We usually leave the sports stuff for Deadspin, but HBO's new series Eastbound & Down has very little to do with sports, and even less to do with compassionate human interaction. We're cool with that.

For the sake of full disclosure, we love The Foot Fist Way, the previous Danny McBride-Ben Best-Jody Hill creation presented by Will Ferrell and Adam McKay, so we're predisposed to enjoying the McBride-Best-Hill brand of semi-sociopathic comedy. But if Fred Simmons in a mullet is what you are hoping for with Eastbound & Down, you'll be half-surprised.

We meet protagonist Kenny Powers (McBride) through an extended montage detailing his brief rise and long fall from grace — from pudgy baseball pitching star with a greasy, curly mullet to a reluctant substitute teacher with a greasy, curly mullet. While the snippets are offensively humorous (especially the flurry of magazine covers — High Times, American Woodworker (!)), it was a good idea to get all the hardcore baseball stuff out of the way early, because this show is not about sports. It's a new take on the hubris-leaking "hero returns to his smalltown" story (e.g. October Road), though we still haven't seen the town after the first half-hour.

In "Chapter 1" (the episode's actual title), we are shown the three spheres of any teacher's life — school, home and the local bar. Kenny behaves like an a-hole on his first day at Jefferson Davis High School, especially when hitting on his old flame April (Katy Mixon), who (of course) is engaged to the likable, smoothie-blender-in-his-office, aspiring triathlete Principal Terrence Cutler (Andrew Daly). At home (his brother's house), Kenny orders hookers ("And can I wear the Scream mask, the mask from Scream, when I do you from behind?") and yells at his nephew for playing with his jet ski. It's at the bar where we see Kenny finally let his hair down (further) while doing blow with high school buddy Clegg (Ben Best, Chuck "The Truck" Wallace from Foot Fist Way). There's another montage of Kenny and Clegg sniffing thick lines and jawing about plot elements and random topics like Widespread Panic.

But this is not the "Sweet Eli Whitney's nose!" school of comedy. The McKay-Ferrell improvisational ethic of working over a potential punchline until it yields something sublime and/or referential to specific animals ("Chip, I'm gonna come at you like a spider monkey!") did not rear its strangely beautiful head in the first episode, though it's doubtful that Will Ferrell won't riff on something when he appears in the second episode as a used car dealer.

Instead of creating a world where any character can make any reference at any time, the characters have been shaded towards the middle. HBO's Eastbound & Down Web site sets Principal Cutler up as a "tool" unworthy of April, but on-screen he is affable and neither mean nor insecure and seems totally worthy of April's affections. Kenny's brother Dustin (John Hawkes) is neither too henpecked or overly excited for his crass brother to be living in his crib. The same goes for Dustin's wife Cassie (Jennifer Irwin) who bristles - but does not break - when Kenny makes fun of her toddler. Keep in mind that there are young children at the table:

CASSIE: Her name is Rose, named after Miss Kate Winslet in the movie Titanic.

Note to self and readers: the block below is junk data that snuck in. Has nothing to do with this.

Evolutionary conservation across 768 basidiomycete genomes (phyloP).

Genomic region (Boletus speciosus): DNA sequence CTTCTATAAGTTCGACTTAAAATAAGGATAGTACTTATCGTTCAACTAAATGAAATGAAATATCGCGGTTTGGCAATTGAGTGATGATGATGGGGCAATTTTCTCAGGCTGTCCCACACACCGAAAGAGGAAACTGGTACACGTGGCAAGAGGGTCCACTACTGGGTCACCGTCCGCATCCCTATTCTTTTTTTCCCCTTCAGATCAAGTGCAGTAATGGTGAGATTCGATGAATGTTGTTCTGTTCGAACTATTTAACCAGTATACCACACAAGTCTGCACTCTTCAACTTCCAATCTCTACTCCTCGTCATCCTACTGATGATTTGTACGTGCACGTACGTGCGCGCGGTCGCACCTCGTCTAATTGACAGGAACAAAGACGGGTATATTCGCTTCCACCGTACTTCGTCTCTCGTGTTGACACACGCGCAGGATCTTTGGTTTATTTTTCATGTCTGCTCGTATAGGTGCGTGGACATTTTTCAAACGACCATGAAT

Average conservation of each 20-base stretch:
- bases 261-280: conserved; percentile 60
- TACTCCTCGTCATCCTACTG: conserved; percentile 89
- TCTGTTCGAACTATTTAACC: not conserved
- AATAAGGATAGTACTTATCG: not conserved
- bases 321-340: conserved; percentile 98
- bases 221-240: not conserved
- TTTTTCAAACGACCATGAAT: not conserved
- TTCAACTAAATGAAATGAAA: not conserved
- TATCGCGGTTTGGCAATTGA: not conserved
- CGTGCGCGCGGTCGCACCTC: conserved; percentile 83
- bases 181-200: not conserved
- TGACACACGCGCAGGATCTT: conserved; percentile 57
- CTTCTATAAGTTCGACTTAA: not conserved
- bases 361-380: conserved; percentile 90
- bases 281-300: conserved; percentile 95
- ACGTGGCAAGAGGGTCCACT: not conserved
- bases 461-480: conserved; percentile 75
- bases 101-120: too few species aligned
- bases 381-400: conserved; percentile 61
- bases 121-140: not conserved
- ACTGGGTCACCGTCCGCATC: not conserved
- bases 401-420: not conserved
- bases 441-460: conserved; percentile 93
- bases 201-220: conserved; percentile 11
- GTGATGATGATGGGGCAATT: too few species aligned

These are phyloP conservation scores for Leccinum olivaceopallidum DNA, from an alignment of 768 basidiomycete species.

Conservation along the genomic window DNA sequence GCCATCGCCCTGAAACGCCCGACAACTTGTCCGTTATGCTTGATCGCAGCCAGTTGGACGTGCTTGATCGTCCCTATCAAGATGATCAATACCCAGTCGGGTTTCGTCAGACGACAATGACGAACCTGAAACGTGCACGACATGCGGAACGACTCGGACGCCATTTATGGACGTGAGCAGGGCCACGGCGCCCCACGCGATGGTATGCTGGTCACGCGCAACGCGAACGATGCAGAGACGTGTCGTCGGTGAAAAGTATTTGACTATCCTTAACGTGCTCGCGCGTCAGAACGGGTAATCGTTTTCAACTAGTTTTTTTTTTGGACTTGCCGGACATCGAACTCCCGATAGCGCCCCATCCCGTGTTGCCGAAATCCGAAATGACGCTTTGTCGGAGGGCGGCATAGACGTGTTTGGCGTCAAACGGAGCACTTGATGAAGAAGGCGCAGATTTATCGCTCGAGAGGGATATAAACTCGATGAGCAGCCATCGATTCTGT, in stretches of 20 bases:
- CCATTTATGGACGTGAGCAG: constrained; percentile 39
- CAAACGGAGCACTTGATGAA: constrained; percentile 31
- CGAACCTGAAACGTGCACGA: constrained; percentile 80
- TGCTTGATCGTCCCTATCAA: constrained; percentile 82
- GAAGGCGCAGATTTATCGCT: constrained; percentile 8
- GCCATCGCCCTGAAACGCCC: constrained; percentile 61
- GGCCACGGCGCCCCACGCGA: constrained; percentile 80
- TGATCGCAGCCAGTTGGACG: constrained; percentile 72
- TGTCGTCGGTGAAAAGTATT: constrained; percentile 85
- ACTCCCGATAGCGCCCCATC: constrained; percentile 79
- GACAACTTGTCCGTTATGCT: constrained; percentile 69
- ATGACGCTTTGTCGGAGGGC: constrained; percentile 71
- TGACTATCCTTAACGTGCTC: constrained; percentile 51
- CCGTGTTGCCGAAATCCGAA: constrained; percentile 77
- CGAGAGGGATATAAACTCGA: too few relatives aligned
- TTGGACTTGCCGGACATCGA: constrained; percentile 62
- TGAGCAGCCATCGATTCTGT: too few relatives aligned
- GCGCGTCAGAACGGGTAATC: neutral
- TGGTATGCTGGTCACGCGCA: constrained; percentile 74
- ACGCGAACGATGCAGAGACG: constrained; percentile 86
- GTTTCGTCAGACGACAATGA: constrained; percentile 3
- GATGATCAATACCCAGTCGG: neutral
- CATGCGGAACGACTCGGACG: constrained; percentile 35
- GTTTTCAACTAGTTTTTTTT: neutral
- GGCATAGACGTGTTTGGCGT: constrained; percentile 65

KENNY: Y'all named your daughter after fucking Titanic?
DUSTIN: It's Cassie's favorite movie.
KENNY: Oh wow. You better be shitting me. What's his name? Fucking Shrek?

No matter who is in his presence - his brother's kids, reporters, the school principal, his gym class - Kenny's still dropping f- and s-bombs. We tend to find stuff like this funny, but a lot of people will think that the swearing is the joke and dismiss some of the humor in E&D. Unfortunately, the writers left that door open from the first line of the show ("When my ass was 19 years old..."), but it's a simplistic criticism that is only apt when applied to bad stand-up comics. Otherwise, the use of inappropriate language by a character in an ensemble setting is an expression of his inability to follow the rules of society. Or it's because swearing is funny. Either way, we laughed.

David Gordon Green (All the Real Girls, Pineapple Express) directed this episode with little flair but with an eye for letting the jokes be as subtle as possible. Very few directors working in comedy today would let an opportunity for a close-up shot of bare breasts pass them by, but Green leaves them in a medium-long frame. The script, written by Best, Hill and McBride, veers from straight-up mean to meta ("Instantly I regret saying that. That was a horrible thing to say.") and gives us a redemptive (albeit narcissistic) moment a little too soon in the series, but then, they don't have much time to get everything established before their first season run ends.

This was the first episode of a six episode season, and with only a heaping handful of episodes to endear itself to the "It's not TV, it's HBO" crowd there may not be enough time for it to have the buzz and event status of Curb Your Enthusiasm or even Showtime's United States of Tara. But we doubt anyone really cares about that — or needs it. For one, HBO owns part of FunnyorDie.com and is firmly staked in the McKay-Ferrell business. More importantly, however, the Gary Sanchez brand (the production company co-founded by McKay and Ferrell and run by Chris Henchy, also a partner in FunnyorDie) is still young and trying to establish itself as a distinct entity from Judd Apatow's empire, despite Apatow's involvement in many McKay-Ferrell projects. If Apatow's bread-and-butter is the slacking man-child schlub with the heart of gold, then it's becoming clear that Gary Sanchez is hoping their distinctly unsympathetic slacking man-child schlub pays the same dividends.

[Photo: HBO/ Fred Norris]